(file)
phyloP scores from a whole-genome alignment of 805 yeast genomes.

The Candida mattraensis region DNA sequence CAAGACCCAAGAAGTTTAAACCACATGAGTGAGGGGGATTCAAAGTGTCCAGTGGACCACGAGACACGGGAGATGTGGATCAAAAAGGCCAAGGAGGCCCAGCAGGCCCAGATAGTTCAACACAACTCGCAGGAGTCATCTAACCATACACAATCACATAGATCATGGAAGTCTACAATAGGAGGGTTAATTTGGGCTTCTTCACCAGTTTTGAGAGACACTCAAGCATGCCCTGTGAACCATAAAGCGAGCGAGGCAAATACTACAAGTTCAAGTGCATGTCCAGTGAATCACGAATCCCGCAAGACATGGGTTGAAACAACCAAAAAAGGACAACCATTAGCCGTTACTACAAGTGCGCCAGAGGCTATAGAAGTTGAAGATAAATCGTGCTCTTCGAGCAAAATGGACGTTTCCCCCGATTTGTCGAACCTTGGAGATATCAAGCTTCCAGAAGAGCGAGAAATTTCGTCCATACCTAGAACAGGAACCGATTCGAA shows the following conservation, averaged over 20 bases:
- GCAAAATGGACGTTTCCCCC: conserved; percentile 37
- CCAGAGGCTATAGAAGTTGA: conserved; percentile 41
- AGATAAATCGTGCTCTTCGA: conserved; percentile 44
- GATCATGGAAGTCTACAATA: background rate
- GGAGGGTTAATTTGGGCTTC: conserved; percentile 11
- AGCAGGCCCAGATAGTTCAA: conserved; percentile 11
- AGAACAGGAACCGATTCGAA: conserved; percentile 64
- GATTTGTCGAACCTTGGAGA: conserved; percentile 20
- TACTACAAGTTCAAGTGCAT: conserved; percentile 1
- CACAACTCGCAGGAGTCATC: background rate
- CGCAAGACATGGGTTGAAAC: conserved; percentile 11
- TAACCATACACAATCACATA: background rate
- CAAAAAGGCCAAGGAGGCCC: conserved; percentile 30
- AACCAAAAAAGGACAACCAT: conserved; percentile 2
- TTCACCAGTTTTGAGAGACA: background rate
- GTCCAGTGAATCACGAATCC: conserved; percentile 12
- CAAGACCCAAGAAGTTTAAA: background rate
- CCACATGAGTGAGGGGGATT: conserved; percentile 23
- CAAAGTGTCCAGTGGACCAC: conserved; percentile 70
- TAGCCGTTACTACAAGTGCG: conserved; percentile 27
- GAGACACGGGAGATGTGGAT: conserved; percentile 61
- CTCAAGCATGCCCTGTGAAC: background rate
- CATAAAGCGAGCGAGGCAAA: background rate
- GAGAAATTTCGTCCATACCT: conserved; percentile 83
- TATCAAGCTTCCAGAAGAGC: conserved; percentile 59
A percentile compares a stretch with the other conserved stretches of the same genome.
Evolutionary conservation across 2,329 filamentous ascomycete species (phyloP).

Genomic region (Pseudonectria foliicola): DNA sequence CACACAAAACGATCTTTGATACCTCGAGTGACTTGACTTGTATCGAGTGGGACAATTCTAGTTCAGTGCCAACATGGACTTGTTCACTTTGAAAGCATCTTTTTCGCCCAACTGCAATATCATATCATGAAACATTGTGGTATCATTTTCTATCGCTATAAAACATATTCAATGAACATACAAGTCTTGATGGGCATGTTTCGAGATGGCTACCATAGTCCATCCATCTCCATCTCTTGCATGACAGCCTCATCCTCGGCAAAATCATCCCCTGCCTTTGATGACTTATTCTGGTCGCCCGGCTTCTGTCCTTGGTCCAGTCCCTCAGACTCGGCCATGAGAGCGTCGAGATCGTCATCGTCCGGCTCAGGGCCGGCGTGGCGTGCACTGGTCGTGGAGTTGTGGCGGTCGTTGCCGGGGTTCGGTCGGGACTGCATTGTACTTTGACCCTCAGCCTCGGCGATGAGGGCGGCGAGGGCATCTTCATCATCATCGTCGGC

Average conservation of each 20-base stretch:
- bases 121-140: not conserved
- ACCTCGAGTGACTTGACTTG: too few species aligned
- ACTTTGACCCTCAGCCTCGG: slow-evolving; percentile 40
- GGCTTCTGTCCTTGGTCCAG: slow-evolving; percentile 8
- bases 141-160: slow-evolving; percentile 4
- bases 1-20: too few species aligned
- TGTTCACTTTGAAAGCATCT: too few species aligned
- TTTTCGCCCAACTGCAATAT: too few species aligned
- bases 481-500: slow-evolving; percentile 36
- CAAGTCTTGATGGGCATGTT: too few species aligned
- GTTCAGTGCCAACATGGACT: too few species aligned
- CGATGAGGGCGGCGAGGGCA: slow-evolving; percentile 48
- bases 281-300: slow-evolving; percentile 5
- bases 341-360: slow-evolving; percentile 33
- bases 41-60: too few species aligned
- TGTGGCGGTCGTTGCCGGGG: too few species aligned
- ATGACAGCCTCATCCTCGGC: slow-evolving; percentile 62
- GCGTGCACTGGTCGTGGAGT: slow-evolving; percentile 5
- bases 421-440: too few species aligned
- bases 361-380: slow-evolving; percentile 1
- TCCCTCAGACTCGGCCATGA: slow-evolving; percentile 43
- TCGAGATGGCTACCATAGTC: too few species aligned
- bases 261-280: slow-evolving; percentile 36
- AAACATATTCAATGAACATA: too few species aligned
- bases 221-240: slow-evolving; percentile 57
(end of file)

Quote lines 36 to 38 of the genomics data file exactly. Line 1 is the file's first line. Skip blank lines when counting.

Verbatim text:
- bases 141-160: slow-evolving; percentile 4
- bases 1-20: too few species aligned
- TGTTCACTTTGAAAGCATCT: too few species aligned